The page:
Email traffic 6 Dave Whyte A legal path to compensation

From: “Dave Whyte” <

Hello Patrick and all interested Parties,

Many thanks for your e-mails. I still believe the answer lies in a cytogenetic 'FISH' blood analysis of all nuclear Veterans. I have attached a copy of a letter received from the Scottish Parliament which shows the edicts of the HPA (controlled by the Ministry of Defence) are being adhered to.

The attempts to discredit the value of the cytogenetic blood analysis due to the time factor are proven to be incorrect as attachment img 006 proves. They were even able to distinguish which bomb caused the most damage after almost 50 years.

In addition to the cytogenetic blood analysis carried out in 1983 at the Western General Hospital in Edinburgh and the 47 ex-New Zealand Naval Ratings in the Rowland study, the HPA (formerly the NRPB) covertly sent 18 samples of nuclear Veterans blood to the Leiden University in the Netherlands in the 1990s for a Cytogenetic blood analysis.

The HPA have yet to reveal the true findings. If these samples had proved negative, the results would have been posted for all to see that no harm befell the Servicemen. Secrecy is only required if there is something to hide.

Perhaps the secrecy surrounding the radiation levels nuclear veterans received has more to do with safeguarding the Civilian nuclear industry than concern over those who were radiated.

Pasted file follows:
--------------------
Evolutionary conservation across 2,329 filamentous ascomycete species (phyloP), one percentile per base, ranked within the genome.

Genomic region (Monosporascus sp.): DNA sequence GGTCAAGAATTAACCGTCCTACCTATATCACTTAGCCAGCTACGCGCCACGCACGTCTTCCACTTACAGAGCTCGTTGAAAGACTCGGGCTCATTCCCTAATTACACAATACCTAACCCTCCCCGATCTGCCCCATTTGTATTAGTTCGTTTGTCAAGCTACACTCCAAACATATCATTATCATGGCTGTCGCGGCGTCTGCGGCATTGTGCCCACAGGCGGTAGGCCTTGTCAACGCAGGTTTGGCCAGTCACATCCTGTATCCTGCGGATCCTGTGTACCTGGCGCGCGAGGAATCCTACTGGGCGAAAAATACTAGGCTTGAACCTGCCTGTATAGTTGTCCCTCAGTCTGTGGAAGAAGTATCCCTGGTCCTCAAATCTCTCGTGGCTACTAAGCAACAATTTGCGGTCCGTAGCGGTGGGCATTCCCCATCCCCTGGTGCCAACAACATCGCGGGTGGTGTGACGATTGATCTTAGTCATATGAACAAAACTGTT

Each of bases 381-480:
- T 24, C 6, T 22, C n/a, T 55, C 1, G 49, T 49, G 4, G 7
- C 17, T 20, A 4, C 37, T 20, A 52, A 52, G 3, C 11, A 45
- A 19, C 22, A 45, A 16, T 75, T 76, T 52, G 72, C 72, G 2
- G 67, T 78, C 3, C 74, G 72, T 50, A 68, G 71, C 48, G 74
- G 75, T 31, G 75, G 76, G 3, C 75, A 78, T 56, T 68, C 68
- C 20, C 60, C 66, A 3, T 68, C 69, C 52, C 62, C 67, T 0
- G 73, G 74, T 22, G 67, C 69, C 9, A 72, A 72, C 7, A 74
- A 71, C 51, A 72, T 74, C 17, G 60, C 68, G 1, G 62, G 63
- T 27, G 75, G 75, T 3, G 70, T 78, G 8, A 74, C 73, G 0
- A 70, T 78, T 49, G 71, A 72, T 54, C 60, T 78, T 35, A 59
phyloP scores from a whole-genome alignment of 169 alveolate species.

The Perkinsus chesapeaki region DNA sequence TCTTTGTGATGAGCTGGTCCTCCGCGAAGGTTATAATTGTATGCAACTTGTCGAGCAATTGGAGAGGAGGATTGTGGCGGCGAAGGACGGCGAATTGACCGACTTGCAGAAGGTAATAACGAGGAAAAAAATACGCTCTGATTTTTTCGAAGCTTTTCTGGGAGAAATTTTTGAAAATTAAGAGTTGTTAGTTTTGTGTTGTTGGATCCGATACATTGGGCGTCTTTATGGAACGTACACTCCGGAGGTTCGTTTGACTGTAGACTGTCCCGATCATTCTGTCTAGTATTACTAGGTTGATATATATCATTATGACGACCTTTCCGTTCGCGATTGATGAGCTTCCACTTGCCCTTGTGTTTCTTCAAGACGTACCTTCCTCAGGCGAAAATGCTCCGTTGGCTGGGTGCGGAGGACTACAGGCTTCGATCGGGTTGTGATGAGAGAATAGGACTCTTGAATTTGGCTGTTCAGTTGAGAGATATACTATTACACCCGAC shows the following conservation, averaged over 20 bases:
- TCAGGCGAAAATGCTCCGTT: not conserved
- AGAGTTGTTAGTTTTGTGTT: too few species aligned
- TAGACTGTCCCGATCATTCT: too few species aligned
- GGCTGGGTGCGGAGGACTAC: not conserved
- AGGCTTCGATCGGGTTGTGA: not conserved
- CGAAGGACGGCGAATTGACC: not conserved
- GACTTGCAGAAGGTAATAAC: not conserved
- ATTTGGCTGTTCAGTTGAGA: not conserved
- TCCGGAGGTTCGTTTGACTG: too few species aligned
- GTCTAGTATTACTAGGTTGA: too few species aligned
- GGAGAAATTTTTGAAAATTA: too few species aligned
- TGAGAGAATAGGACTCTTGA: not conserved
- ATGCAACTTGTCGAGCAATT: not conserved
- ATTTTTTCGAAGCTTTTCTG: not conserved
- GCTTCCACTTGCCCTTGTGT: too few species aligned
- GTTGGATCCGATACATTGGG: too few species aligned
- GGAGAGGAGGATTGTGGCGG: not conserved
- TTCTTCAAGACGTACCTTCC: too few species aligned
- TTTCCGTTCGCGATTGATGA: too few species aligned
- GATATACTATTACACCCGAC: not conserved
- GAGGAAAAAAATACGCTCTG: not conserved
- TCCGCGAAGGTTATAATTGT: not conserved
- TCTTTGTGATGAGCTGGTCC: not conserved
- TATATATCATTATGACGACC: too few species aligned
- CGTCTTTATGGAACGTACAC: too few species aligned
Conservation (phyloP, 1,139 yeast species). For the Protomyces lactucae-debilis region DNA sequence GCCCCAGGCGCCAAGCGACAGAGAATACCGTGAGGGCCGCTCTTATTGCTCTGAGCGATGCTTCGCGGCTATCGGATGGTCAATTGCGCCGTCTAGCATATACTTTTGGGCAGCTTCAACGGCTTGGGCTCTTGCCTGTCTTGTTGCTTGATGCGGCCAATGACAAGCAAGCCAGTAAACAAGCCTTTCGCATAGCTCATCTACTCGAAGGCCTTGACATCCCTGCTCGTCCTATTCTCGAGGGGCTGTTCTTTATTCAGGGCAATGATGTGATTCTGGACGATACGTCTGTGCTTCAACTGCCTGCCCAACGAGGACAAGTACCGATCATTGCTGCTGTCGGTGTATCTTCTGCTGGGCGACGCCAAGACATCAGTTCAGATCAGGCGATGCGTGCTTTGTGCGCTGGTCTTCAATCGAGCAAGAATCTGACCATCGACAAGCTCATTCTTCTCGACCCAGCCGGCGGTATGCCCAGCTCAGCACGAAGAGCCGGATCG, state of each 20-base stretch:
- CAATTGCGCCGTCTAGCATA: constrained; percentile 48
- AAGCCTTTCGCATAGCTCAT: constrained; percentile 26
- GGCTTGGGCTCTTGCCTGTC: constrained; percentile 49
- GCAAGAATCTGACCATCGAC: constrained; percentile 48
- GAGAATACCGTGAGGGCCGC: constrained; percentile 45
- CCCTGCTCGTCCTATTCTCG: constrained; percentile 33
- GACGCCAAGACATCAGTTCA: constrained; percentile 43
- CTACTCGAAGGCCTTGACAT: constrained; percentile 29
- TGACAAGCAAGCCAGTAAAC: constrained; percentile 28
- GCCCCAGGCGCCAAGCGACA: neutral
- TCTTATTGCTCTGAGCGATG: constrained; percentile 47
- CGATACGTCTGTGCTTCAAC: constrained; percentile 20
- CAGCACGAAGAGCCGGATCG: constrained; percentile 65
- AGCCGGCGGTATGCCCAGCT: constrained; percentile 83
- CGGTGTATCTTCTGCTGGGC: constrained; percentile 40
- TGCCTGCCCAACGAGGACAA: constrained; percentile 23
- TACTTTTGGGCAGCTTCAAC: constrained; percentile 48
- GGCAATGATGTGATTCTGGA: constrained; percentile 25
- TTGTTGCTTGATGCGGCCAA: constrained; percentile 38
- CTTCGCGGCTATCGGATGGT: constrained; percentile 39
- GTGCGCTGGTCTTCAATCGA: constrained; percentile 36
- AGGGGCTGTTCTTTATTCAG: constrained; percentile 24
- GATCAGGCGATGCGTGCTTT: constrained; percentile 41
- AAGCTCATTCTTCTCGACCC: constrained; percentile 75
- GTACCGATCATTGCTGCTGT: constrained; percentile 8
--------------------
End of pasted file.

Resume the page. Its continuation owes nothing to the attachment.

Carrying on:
All the best


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Chief Medical Officer, Public Health and Sport Directorate
Public Health Division

T: 0131-244 2501 F: 0131-244 2157

Mr Dave Whyte

Our ref: 2011/1026478
23 December 2011

Dear Mr Whyte

Thank you for your email of the 29 November 2011 to the Deputy First Minister and Cabinet Secretary for Health and Wellbeing. Ms Sturgeon has asked me to reply to your email.

As you will know, the Health Protection Agency (HPA) has a UK-wide statutory remit for the provision of information and advice in relation to the protection of the community from radiation risks. The HPA has advised that the “Fluorescence In situ Hybridisation” (FISH) test, which detects stable radiation-induced chromosome translocations, is not uniquely diagnostic for previous radiation exposure, and especially so in this specific case since so long has passed since the nuclear tests. There could be a number of other reasons for any changes detected by such a test, and chromosomal translocations caused by other natural factors can also accumulate with age. Therefore, the test is inconclusive, and it is not generally accepted by the medical profession as a definitive test.

You refer to the Early Day Motion from 15 May 2007 which the First Minister signed. Clearly Mr Salmond signed this motion in his role as a member of the UK Parliament at the time, and in response to a matter that is reserved to the UK Parliament, and not in his role as First Minister of the Scottish Government.

However, as you know there was a debate on this issue in the Scottish Parliament on 24 November 2011. Keith Brown MSP, Minister for Housing and Transport, who has portfolio responsibility for veterans’ issues, closed the debate. Mr Brown made clear this Government’s position that where ill-health is proven to be a result of service in the Armed Forces, regardless of where or when that service occurred, it is right that the UK Government provides adequate compensation. As this is a wholly reserved matter it is for the UK Government to resolve.

Syed Kerbalai
Health Protection Team

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